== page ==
- Share this article on Facebook
- Share this article on Twitter
- Share this article on Flipboard
- Share this article on Email
- Show additional share options
- Share this article on Linkedin
- Share this article on Pinit
- Share this article on Reddit
- Share this article on Tumblr
- Share this article on Whatsapp
- Share this article on Print
- Share this article on Comment
The 72nd Berlin International Film Festival kicked off with a surprisingly emotional opening ceremony and a call to “return to normal” after two years of the coronavirus pandemic.
Berlin rolled out the red carpet for the stars of Francois Ozon’s opening night film Peter von Kant, Denis Ménochet and newcomer Khalil Ben Gharbia. Co-star Isabelle Adjani was unable to attend Berlin, reportedly because of close contact with someone who tested positive for COVID-19.
Inside, the Berlinale Palast was about two-thirds full, but organizers tried to make a show of it. Local stars Meret Becker (Babylon Berlin) and Sibel Kekilli (Head-On) helped with hosting duties, and film festival directors Mariette Rissenbeek and Carlo Chatrian gave moving speeches about their decision to hold an in-person festival despite COVID-19 concerns.
“It was so important that people could come together, that people could experience film and culture together, so we decided to press ahead,” Rissenbeek said. “We are delighted that almost all of the film teams have been able to be with us, a clear sign of the significance of being present at an event like this, filmmakers have gone to a lot of trouble to be with us this week.”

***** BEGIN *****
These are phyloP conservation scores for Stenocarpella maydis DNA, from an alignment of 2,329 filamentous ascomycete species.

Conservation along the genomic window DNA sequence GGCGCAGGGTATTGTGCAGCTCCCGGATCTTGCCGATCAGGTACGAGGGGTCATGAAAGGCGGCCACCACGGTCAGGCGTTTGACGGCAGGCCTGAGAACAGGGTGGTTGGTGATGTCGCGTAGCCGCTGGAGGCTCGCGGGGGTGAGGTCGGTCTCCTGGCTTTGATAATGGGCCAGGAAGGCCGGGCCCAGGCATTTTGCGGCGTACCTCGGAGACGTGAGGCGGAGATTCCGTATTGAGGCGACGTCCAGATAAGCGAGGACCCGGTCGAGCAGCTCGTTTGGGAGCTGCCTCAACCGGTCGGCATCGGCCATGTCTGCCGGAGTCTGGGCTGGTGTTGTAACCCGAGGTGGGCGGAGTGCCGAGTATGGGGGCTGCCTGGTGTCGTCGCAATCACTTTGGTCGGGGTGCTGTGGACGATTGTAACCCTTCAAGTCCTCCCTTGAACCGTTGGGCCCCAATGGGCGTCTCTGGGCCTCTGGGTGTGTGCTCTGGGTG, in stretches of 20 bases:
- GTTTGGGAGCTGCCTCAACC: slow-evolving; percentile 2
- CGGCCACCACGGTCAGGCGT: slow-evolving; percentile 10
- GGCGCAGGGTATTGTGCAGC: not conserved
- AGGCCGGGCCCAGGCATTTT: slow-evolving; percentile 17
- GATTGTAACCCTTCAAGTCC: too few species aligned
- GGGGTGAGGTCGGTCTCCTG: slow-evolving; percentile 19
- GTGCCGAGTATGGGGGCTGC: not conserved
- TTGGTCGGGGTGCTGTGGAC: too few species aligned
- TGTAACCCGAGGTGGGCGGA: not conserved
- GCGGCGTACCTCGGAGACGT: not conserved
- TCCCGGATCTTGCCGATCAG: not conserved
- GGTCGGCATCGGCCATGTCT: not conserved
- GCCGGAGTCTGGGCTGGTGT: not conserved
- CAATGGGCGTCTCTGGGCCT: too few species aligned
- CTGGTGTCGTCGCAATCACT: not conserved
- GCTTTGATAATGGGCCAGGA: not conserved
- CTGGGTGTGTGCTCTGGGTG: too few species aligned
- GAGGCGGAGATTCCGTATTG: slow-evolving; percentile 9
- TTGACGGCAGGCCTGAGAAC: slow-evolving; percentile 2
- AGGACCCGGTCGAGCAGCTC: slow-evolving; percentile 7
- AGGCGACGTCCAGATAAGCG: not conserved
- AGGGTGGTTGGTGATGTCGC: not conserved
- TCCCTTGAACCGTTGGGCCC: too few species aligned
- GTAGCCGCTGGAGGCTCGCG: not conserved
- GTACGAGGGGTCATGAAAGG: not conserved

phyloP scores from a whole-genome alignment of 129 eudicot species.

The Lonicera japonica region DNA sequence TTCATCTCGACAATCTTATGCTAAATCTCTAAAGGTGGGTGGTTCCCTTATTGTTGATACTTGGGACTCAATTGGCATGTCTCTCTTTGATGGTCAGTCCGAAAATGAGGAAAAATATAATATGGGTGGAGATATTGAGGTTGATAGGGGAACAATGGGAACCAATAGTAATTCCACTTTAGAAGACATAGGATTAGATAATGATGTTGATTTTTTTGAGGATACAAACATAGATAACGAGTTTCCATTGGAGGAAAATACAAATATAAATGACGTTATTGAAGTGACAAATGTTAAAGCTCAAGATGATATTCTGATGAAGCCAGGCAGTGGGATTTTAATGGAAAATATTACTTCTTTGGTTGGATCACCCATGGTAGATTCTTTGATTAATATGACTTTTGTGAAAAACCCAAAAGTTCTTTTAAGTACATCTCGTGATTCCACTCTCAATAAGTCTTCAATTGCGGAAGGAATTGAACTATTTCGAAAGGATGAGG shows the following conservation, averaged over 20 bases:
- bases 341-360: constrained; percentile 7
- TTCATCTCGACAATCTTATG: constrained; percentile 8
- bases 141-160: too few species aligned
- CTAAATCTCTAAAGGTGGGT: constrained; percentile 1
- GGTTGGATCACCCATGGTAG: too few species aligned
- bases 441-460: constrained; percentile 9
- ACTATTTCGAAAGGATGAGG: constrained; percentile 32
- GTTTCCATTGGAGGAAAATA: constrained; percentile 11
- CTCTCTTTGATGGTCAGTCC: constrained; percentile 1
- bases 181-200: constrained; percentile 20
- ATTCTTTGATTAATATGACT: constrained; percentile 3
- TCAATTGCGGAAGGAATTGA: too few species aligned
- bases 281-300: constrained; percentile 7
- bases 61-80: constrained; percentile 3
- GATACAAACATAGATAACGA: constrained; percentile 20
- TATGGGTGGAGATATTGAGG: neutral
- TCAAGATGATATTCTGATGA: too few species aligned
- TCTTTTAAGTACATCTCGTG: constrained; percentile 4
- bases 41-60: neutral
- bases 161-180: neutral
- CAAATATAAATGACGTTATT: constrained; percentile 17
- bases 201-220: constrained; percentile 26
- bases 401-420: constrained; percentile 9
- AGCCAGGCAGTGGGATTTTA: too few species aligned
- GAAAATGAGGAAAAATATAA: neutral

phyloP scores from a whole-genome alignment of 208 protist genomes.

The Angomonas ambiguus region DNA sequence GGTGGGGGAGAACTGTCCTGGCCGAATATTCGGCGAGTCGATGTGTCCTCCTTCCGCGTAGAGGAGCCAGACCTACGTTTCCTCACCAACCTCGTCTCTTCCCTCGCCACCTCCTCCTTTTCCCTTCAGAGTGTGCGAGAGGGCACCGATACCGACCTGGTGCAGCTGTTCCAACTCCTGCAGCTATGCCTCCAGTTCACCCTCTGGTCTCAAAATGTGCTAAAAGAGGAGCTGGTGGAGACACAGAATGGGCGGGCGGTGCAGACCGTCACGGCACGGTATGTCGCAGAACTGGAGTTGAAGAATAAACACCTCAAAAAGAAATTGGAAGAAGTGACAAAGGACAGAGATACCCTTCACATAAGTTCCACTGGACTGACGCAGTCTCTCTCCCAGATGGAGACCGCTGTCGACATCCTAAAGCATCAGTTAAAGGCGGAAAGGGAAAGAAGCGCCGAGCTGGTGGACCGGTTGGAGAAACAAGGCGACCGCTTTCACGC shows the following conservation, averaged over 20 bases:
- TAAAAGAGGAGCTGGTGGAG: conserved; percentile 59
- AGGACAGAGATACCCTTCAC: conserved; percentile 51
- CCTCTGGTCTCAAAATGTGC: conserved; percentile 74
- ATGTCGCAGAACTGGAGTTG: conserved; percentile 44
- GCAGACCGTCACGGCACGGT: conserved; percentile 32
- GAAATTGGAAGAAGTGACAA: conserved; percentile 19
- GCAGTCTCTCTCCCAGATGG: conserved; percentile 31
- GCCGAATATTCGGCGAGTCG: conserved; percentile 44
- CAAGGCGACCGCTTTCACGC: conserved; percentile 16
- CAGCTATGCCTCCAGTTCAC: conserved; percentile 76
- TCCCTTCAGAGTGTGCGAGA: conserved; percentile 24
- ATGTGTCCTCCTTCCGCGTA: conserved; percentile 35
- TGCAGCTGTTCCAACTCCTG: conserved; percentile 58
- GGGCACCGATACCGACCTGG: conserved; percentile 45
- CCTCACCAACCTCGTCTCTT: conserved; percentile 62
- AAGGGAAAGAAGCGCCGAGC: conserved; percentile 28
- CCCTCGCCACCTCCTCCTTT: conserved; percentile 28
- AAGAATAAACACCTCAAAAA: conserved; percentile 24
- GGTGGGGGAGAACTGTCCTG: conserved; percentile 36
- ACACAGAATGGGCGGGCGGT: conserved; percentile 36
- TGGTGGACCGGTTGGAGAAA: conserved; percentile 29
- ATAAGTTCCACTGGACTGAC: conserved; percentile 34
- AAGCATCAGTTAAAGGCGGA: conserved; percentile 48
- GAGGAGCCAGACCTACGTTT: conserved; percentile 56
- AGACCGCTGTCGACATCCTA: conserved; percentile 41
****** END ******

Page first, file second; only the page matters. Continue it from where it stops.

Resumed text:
Chatrain called this year’s Berlinale “a return to reality. Maybe not as glittery, maybe not as big … but very much real.”
“Movies helped us in the last two years a lot,” he continued. “Films bring the stories we need to keep our lives going on. Films can be watched at home alone, but they can also help us in overcoming solitude. The pandemic is still running; we don’t know how long it will be with us; we know we have to be careful, wear masks. We have to behave properly, but we also think it’s maybe time to take back something we have missed.”
Chatrian then went off script and said while he couldn’t hug everyone in the audience, he would like to hug Rissenbeek. A surprised and slightly flabbergasted Rissenbeck spluttered that she hadn’t brought her mask with her on stage, but Chatrain went ahead, donning his FF2 mask and embracing his co-director.
But the most moving moment of the night came during the speech by German culture minister Claudia Roth, who personally thanked several front-line care workers in the audience the festival had specially invited. The crowd rose in a standing ovation.
In a passionate speech, Roth argued that this year’s Berlinale was sending “an important signal to the world” that “culture matters. That cinema matters.”
It was a sentiment the crowd, smaller than usual and masked, could wholeheartedly endorse.
Sign up for THR news straight to your inbox every day
More from The Hollywood Reporter
Arnold Schwarzenegger on Bruce Willis’ Retirement: Action Stars “Never Really Retire…They Reload”
The Little Mermaid
China Box Office: ‘Fast X’ Roars Past $100M, ‘The Little Mermaid’ Struggles to Stay Afloat
The Little Mermaid
‘The Wiz’ Star Stephanie Mills Relates Her Own Experience to Racist Backlash Toward ‘Little Mermaid”s Halle Bailey
Robert Downey Jr.
Jon Favreau Says Robert Downey Jr. Was in Talks for Another Marvel Character Before Becoming Iron Man